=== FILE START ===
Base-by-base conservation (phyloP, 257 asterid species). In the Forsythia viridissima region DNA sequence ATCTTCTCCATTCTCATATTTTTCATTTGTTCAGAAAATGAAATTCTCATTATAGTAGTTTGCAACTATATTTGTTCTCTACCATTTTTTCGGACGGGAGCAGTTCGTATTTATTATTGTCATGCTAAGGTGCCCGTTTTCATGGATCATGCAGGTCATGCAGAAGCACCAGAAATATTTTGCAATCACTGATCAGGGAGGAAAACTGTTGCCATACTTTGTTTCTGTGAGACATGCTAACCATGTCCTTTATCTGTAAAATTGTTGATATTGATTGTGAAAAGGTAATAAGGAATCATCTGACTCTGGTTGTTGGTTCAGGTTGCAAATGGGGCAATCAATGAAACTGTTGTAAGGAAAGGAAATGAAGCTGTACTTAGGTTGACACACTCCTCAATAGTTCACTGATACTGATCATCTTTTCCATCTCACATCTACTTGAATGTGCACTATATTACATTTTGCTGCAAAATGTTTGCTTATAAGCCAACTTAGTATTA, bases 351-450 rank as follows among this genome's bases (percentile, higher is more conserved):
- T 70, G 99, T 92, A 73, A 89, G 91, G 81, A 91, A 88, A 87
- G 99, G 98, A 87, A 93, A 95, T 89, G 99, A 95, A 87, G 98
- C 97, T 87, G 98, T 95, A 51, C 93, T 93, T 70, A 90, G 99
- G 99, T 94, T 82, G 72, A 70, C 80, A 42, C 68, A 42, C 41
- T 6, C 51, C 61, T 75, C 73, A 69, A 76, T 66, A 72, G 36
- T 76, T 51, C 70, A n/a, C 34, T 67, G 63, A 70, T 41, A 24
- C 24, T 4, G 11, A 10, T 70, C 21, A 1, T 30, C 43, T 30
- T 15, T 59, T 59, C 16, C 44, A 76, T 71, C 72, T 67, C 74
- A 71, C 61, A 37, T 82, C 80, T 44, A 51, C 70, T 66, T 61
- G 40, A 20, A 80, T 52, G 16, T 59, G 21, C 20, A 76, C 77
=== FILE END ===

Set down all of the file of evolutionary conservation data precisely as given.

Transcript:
Base-by-base conservation (phyloP, 257 asterid species). In the Forsythia viridissima region DNA sequence ATCTTCTCCATTCTCATATTTTTCATTTGTTCAGAAAATGAAATTCTCATTATAGTAGTTTGCAACTATATTTGTTCTCTACCATTTTTTCGGACGGGAGCAGTTCGTATTTATTATTGTCATGCTAAGGTGCCCGTTTTCATGGATCATGCAGGTCATGCAGAAGCACCAGAAATATTTTGCAATCACTGATCAGGGAGGAAAACTGTTGCCATACTTTGTTTCTGTGAGACATGCTAACCATGTCCTTTATCTGTAAAATTGTTGATATTGATTGTGAAAAGGTAATAAGGAATCATCTGACTCTGGTTGTTGGTTCAGGTTGCAAATGGGGCAATCAATGAAACTGTTGTAAGGAAAGGAAATGAAGCTGTACTTAGGTTGACACACTCCTCAATAGTTCACTGATACTGATCATCTTTTCCATCTCACATCTACTTGAATGTGCACTATATTACATTTTGCTGCAAAATGTTTGCTTATAAGCCAACTTAGTATTA, bases 351-450 rank as follows among this genome's bases (percentile, higher is more conserved):
- T 70, G 99, T 92, A 73, A 89, G 91, G 81, A 91, A 88, A 87
- G 99, G 98, A 87, A 93, A 95, T 89, G 99, A 95, A 87, G 98
- C 97, T 87, G 98, T 95, A 51, C 93, T 93, T 70, A 90, G 99
- G 99, T 94, T 82, G 72, A 70, C 80, A 42, C 68, A 42, C 41
- T 6, C 51, C 61, T 75, C 73, A 69, A 76, T 66, A 72, G 36
- T 76, T 51, C 70, A n/a, C 34, T 67, G 63, A 70, T 41, A 24
- C 24, T 4, G 11, A 10, T 70, C 21, A 1, T 30, C 43, T 30
- T 15, T 59, T 59, C 16, C 44, A 76, T 71, C 72, T 67, C 74
- A 71, C 61, A 37, T 82, C 80, T 44, A 51, C 70, T 66, T 61
- G 40, A 20, A 80, T 52, G 16, T 59, G 21, C 20, A 76, C 77